"The Boss" needs no introduction, but the E Street Band are the backing musicians who helped to turn Springsteen into a legend. The old line-up, including Roy Bittan (piano), Nils Lofgren (guitar) and Clarence Clemons (saxophone), is back for the first time in 12 years, and began the British leg of their European tour in Manchester on Saturday.
What Has Changed?
Not much. Springsteen's recent solo output has tended towards the folksy, but put him in a stadium with his old band and they will belt out rock which refuses to compromise.
How Is It Playing?
"The street-operatic splendour of the E Street Band remains undimmed even after more than a decade in mothballs, with the two keyboard players studding the songs with majestic ostinatos and triumphant bells while Springsteen works on a grittier level entirely." Andy Gill, The Independent.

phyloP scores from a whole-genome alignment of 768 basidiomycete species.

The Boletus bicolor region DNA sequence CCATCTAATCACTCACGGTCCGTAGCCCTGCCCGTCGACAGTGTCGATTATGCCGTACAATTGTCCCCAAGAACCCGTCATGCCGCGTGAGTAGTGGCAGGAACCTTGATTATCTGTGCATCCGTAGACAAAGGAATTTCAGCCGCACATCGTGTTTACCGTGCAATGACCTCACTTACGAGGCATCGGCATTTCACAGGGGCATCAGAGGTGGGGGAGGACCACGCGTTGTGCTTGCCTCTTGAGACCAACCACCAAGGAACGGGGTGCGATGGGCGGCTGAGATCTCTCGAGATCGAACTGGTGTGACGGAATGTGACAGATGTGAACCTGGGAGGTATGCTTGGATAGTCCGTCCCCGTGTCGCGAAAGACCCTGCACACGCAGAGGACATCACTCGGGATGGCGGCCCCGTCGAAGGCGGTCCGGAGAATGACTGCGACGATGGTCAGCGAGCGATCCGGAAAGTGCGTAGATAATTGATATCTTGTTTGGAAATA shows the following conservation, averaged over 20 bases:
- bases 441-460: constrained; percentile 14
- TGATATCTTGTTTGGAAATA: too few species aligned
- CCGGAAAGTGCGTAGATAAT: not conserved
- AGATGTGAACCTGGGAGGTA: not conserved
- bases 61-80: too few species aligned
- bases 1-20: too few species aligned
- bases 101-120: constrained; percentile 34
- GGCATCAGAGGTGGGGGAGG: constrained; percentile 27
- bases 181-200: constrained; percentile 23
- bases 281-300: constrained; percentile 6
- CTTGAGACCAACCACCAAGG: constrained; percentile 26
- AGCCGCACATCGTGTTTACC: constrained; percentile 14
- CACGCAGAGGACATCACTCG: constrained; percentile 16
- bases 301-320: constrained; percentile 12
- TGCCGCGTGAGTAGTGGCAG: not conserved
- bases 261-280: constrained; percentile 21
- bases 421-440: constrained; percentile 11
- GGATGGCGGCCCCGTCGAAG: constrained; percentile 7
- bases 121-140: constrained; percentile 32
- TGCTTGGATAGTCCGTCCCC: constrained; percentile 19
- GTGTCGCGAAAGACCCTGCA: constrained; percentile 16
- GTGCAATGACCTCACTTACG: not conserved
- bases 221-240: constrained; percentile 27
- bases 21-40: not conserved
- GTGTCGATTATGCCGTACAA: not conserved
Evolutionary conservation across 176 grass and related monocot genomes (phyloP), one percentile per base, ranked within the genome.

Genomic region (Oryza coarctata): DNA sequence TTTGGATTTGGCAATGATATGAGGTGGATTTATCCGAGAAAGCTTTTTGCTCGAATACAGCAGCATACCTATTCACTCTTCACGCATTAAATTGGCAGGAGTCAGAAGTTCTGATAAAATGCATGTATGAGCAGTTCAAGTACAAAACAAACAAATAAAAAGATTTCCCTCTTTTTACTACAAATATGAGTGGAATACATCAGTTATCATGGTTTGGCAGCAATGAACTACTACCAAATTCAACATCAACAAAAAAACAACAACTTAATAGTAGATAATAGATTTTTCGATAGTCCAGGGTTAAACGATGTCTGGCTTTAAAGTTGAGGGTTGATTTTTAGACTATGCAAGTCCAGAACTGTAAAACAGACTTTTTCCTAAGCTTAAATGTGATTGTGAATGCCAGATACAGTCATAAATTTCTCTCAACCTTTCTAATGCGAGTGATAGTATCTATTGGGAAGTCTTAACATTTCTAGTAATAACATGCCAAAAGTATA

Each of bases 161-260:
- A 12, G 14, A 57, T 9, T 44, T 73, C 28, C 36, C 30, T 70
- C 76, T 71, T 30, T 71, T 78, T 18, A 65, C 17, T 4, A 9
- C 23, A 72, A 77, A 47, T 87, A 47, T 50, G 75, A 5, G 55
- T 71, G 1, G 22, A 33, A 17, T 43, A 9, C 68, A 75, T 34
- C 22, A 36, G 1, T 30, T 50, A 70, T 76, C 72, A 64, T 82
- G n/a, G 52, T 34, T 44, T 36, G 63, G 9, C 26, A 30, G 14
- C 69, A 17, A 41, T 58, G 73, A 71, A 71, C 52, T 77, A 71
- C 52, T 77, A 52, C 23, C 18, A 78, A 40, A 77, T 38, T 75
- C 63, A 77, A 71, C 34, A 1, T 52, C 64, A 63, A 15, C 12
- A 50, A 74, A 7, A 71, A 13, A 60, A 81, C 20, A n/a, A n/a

"The band attacked the music with uncomplicated force. Choice of songs, pacing and execution were impeccable. At just under three hours, this wasn't the longest Springsteen show on record, but it must have been one of the most emotionally intense." Adam Sweeting, The Guardian.
Live rock music at its best is a celebratory, communal, life-affirming experience, and this show proved.that no-one does it better." David Cheal, The Daily Telegraph.
Bruce Springsteen and the E Street Band play the NIA, Birmingham (0121 200 2222) on 18 May, and four dates at Earl's Court, London (0171-373 8141) on 18, 19, 21 and 23 May.